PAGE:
Sen. Ted Cruz, R-Texas won the Iowa Republican caucus, handing Donald Trump a humiliating defeat.
Sen. Marco Rubio, R-Fla., performed unexpectedly well, coming in third. Rubio had for a time languished low in the polls along with other establishment candidates. Trump and Cruz are competing for the insurgent, anti-establishment vote.
On the Democratic side, Bernie Sanders was 0.3 percentage points behind Hillary Clinton with 90 percent of the Democratic delegates chosen just before 11 p.m. Eastern time; the Vermont senator had 49.5 percent of the vote, and the former secretary of state had 49.8 percent.
Cruz and Rubio have worked hard to cultivate the pro-Israel wing of the party; both candidates are favorites of Sheldon and Miriam Adelson, the Las Vegas-based billionaire couple who are leading powerbrokers in the Republican Party and the pro-Israel community.
Several news organizations named Cruz the winner just past 10:30 p.m. Eastern time, as he led with 28 percent of the vote, while Rubio and Trump hovered around 24 percent.
Trump’s humbling will come as a relief to broad sectors of the Jewish community. Liberal groups reviled Trump’s broad, derogatory generalizations about Muslims and Hispanics, while conservative Jews were unsettled by his claim that Israel may lack “commitment” to making peace with the Palestinians.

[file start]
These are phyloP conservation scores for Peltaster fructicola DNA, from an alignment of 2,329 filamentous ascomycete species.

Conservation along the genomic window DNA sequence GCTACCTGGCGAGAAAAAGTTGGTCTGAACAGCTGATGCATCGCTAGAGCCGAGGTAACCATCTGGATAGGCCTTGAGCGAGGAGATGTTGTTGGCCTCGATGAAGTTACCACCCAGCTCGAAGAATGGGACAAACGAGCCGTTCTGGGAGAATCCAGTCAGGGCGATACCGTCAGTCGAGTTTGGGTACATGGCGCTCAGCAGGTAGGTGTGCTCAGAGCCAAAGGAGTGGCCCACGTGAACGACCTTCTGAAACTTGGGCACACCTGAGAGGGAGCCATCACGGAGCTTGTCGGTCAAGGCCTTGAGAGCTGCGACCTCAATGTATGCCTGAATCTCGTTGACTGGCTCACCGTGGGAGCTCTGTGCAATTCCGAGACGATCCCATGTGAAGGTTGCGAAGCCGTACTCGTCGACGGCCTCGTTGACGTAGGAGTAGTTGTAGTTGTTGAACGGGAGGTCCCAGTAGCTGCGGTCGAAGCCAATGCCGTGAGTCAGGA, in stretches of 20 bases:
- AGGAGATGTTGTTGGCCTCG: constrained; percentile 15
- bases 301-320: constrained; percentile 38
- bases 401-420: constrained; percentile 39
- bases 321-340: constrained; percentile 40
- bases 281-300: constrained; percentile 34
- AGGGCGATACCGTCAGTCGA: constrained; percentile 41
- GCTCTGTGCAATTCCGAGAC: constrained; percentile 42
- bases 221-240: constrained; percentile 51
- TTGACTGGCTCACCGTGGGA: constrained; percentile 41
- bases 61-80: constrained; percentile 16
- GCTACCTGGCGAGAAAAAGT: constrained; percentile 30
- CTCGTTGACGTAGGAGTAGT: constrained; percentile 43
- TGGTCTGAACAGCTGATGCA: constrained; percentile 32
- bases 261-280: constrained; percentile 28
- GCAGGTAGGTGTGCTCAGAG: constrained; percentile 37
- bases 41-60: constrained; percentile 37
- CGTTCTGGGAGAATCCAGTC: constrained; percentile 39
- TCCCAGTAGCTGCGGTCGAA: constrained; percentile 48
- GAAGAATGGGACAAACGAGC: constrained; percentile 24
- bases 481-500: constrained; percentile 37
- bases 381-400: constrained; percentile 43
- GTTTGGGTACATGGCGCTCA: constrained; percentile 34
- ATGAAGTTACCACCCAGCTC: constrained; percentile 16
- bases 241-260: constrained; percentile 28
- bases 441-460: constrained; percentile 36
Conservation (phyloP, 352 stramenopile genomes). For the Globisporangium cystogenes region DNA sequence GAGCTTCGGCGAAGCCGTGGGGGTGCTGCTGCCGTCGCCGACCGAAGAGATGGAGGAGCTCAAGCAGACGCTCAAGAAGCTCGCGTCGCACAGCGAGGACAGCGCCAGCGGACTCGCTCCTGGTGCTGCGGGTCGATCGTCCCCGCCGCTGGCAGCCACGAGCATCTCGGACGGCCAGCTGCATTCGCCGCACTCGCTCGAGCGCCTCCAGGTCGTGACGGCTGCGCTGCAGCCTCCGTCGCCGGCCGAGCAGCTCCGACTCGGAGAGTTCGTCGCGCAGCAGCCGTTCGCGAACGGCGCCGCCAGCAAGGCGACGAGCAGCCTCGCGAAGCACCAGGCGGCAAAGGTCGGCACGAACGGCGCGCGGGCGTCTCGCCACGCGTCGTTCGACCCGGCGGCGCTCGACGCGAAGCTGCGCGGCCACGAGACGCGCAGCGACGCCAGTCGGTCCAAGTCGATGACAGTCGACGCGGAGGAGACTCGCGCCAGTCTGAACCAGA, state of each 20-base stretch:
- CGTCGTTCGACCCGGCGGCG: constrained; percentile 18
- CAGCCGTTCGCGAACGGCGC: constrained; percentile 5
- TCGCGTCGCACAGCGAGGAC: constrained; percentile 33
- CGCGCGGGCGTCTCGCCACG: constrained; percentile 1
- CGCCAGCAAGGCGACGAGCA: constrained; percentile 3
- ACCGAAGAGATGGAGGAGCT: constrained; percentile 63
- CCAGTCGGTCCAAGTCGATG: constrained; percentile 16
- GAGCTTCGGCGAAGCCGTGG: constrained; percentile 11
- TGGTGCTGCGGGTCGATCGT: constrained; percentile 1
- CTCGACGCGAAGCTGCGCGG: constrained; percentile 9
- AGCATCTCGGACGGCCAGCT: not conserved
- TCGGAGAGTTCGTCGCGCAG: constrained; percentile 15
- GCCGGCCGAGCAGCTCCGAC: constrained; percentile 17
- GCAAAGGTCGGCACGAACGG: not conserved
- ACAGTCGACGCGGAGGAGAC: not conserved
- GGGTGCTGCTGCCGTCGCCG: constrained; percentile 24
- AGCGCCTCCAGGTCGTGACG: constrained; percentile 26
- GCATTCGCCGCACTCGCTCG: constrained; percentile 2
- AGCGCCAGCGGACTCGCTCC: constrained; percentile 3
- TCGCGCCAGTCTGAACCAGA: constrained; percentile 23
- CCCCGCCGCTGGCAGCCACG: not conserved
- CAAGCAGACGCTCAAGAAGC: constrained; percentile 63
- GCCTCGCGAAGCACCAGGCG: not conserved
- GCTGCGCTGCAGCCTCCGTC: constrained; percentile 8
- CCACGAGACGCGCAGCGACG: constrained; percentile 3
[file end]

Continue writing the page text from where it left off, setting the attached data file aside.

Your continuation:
Sanders, who is Jewish, is leading in polling ahead of the Feb. 9 primary vote in New Hampshire, the next early nomination state. If he secures an Iowa win, he could claim momentum for a campaign that was once perceived as hopeless against Clinton, the front-runner in national polls.
Sanders has run mostly to the left of Clinton, focusing on economic issues and attacking her ties to Wall Street. Clinton has focused on her experience, including in foreign policy, where she has played up her role in shaping last year’s Iran nuclear deal and her close relations with Israel’s leadership.
Mike Huckabee, a former Arkansas governor, left the race after polling poorly in Iowa, winnowing the GOP field to 11 candidates, and former Maryland Gov. Martin O’Malley left the Democratic race to Sanders and Clinton.